Ken Curry was the last man standing. When his friend Fred Engelbrecht died in 2018, that left Sidney’s Curry as his old regiment’s sole remaining survivor of Dieppe — the only one who could remember the slaughter, the water red with the blood of dead and dying Canadians, the screams of the wounded as the shells rained down from clifftop artillery, the sheer waste of it all.
And now Curry is gone, too, at the age of 97.
The Dieppe raid of Aug. 19, 1942, was Canada’s costliest day of the Second World War. Of the 5,000 Canadians — along with 1,100 British and 50 Americans — who waded onto the beach of the French seaside town, more than 900 were killed and 2,400 wounded.
Among the dead were 197 of the 582 men of Curry’s outfit, the Royal Hamilton Light Infantry. Only 211, more than half of them wounded, made it back to England. The rest, including Curry, were taken prisoner.
“Dieppe was one big fiasco,” Curry said a few years ago. He didn’t buy into the argument that the raid provided crucial lessons for D-Day two years later. His regiment saw more soldiers killed that morning than Canada lost in 13 years in Afghanistan.
Dieppe was a massacre from the moment the raid began. The Bren gun carrier that Curry followed out of his landing craft was blown from the water. The 20-year-old bandaged the knee of his wounded sergeant, but the man later died from a bullet to the head.
Machine guns chewed into the Canadians from the windows of beachfront hotels — no aiming, the Germans just had to pull the trigger. Four of the seven men who wrestled Curry’s mortar and ammunition ashore were cut down. Curry fought back. “I fired 32 bombs into them, but I don’t think it did any good.”
The Allies spent the morning pinned on the beach before the navy put down a smokescreen and the evacuation began.
Curry used four captured Germans to bundle two wounded men onto a boat. The coxswain wouldn’t let anyone but the wounded aboard, though, so Curry took his four Germans and tried another vessel, only to end up back in the water after it took three direct hits and started to sink.
Curry spent another five hours in the water, at one point finding himself in the middle of what he at first thought were little jumping fish, but turned out to be bullets hitting the surface. Swimming to a landing craft that was idling in neutral, he used ropes to haul himself up the side — only to find the vessel full of dead bodies. He also saw a Spitfire and a Messerschmitt, lost in their own private war, crash into the cliffs.
Eventually, the exhausted Curry was washed ashore where, having stripped off his waterlogged uniform, he was taken prisoner in his underwear.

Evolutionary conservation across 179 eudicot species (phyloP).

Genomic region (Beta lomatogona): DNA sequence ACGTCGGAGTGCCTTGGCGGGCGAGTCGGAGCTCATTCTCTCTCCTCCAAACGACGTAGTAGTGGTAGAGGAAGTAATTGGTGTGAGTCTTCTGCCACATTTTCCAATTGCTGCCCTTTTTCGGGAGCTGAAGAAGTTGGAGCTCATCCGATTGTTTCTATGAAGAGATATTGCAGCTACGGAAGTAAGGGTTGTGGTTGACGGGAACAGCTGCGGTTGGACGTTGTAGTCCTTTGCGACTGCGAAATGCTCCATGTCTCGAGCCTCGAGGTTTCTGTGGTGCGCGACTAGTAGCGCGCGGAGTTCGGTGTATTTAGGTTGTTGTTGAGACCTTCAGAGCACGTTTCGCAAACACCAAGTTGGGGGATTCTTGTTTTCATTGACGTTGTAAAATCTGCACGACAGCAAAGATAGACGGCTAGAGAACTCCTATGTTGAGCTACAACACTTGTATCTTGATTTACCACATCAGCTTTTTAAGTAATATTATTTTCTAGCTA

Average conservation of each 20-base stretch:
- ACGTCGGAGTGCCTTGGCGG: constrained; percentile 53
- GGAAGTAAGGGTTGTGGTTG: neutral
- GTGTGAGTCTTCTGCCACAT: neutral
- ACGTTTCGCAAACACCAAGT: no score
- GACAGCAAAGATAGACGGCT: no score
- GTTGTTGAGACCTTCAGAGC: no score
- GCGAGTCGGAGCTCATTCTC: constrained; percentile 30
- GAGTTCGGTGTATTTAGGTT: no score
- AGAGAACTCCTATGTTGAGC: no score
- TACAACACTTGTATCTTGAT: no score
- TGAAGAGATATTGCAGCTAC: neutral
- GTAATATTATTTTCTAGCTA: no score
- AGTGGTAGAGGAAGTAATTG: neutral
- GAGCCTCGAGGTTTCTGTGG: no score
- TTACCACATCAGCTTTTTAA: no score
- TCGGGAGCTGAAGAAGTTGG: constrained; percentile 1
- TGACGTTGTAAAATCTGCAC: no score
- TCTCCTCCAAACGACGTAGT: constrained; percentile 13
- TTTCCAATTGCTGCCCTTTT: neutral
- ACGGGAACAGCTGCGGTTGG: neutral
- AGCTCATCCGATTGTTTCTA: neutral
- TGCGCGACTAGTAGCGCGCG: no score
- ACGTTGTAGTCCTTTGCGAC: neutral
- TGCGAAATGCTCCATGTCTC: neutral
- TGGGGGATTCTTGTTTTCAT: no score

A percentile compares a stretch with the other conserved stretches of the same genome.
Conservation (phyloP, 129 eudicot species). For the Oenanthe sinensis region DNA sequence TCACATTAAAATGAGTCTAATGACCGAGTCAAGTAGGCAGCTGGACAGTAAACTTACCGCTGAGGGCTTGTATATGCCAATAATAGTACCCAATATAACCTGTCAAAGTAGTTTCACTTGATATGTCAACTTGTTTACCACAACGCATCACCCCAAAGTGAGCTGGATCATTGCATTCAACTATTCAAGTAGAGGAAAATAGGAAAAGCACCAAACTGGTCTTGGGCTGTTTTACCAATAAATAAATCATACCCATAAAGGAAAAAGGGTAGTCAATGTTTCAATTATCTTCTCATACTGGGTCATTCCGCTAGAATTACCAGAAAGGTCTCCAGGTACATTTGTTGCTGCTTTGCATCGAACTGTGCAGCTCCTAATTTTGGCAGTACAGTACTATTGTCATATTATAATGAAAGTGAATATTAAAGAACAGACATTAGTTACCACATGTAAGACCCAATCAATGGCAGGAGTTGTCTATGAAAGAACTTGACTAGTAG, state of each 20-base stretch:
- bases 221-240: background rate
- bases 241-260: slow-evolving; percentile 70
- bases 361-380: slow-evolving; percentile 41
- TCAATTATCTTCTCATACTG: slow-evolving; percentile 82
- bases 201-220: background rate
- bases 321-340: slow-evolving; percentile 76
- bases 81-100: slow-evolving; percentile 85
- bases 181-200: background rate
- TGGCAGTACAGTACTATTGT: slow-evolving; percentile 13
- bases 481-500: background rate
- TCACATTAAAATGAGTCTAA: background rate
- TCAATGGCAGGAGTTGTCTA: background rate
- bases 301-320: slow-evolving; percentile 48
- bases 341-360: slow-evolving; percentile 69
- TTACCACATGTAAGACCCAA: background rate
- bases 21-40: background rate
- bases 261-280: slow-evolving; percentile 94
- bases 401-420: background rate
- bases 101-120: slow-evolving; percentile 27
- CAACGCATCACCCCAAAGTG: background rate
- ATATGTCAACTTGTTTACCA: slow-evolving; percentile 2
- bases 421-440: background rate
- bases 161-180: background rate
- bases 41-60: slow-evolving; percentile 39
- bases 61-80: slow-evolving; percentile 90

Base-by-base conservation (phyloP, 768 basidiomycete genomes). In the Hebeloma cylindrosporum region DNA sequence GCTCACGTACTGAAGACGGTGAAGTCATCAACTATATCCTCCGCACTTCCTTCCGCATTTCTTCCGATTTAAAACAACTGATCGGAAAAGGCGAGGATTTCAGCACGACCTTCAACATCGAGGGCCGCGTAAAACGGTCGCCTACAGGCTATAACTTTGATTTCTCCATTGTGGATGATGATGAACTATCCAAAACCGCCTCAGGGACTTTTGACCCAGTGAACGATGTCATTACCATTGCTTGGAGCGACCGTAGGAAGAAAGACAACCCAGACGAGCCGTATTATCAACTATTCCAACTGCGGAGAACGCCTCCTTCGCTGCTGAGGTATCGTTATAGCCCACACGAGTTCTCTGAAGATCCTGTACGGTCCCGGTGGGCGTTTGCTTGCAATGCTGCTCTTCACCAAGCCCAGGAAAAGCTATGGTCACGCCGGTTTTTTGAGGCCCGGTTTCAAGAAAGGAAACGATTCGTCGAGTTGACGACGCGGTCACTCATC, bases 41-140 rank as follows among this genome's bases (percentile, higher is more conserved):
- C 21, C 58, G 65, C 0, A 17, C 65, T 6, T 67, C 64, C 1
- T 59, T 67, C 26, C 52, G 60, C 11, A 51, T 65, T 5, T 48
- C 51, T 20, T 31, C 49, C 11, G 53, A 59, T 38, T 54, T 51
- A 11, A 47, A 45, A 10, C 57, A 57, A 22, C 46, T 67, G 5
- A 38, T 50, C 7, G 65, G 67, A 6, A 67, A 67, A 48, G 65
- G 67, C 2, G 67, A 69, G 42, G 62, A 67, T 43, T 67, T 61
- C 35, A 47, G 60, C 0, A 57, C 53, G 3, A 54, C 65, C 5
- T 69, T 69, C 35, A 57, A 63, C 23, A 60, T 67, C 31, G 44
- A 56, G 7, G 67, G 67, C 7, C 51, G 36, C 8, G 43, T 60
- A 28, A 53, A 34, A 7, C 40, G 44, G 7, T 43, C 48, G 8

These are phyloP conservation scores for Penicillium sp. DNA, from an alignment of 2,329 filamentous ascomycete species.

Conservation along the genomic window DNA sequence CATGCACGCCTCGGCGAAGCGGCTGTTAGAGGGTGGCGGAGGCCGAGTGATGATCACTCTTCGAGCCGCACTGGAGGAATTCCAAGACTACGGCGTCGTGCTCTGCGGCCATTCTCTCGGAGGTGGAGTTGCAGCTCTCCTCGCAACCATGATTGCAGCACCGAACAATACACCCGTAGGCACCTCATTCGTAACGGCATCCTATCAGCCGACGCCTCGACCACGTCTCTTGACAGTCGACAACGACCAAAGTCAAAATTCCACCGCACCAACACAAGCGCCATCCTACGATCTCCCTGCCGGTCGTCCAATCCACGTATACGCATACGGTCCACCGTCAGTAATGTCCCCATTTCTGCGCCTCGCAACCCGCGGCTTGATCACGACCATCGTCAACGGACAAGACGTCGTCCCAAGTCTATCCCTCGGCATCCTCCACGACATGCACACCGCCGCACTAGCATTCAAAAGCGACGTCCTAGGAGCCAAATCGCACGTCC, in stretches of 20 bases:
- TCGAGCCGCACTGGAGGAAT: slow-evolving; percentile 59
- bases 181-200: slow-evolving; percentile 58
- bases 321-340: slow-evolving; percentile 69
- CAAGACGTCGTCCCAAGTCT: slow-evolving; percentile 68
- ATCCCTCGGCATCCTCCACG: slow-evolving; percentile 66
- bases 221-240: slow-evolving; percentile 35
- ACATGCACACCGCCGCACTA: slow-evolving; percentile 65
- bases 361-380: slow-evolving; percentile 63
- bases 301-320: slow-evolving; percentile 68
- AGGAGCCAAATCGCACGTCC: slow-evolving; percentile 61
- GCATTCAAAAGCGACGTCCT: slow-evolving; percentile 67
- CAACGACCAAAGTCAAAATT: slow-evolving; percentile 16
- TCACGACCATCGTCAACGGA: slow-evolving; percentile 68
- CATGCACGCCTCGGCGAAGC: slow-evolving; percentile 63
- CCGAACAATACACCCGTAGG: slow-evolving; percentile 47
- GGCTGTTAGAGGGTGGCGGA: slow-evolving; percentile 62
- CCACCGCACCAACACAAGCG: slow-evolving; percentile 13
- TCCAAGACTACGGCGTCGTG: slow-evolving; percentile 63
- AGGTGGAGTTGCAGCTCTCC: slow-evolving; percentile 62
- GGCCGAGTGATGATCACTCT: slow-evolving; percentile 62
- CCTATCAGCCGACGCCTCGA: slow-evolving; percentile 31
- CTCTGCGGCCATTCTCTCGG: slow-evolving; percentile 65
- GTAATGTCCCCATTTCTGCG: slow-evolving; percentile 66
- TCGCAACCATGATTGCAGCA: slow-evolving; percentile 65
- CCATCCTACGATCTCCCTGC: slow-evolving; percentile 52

Marched into a factory where other prisoners were corralled, he came across his brother, Norman, fast asleep. Norman began to cry; he had been told Ken was dead. (Their mother later got a telegram to that effect, which put her in hospital for two weeks.) It was Norman who saw the bullet crease on Ken’s back.
The prisoners were loaded 80 to a boxcar and shipped to the notorious Stalag 8B on the Polish-German border. Curry spent two years and nine months as a PoW, far from Norma, the English girl he had married just a week before the raid — not long enough to really get to know her, but long enough for her to become pregnant. Their marriage lasted until her death in 2016.
Curry never stopped being appalled by the way the raid was planned. They never should have tried a head-on attack in daylight, he said. Shouldn’t have sent tanks onto a rocky beach where they would lose their treads. Should have taken out the gun positions.
Instead of what they were told would be tired German troops recovering from the Russian front, the Canadians were met by crack SS and tank regiments. The result was a shooting gallery in which the men he had spent four years training with, sleeping beside and eating with were wiped out in four hours. “How the hell do you forget that?”
By the raid’s 75th anniversary in 2017, Curry and Engelbrecht were the regiment’s only survivors. Curry flew to Ontario to spend the day with his old friend.
They didn’t spend much time rehashing the war, he said. “We talk about how sore our legs are and who’s going to die first. He said: ‘My doctor says I’m going to live to 100.’ I said: ‘My doctor says I’m going to live to 102.’ ”
When Engelbrecht died in 2018, Curry and daughter Lillian — the one who was born while he was a PoW — flew to Ontario for the funeral. They flew to last year’s Dieppe memorial service in Hamilton, too.
On April 17, Ken Curry, the last man standing, died of natural causes.
“I still remember everything very clearly about Dieppe and I probably will until the day I die,” he said in 2017. “I lost a lot of friends.”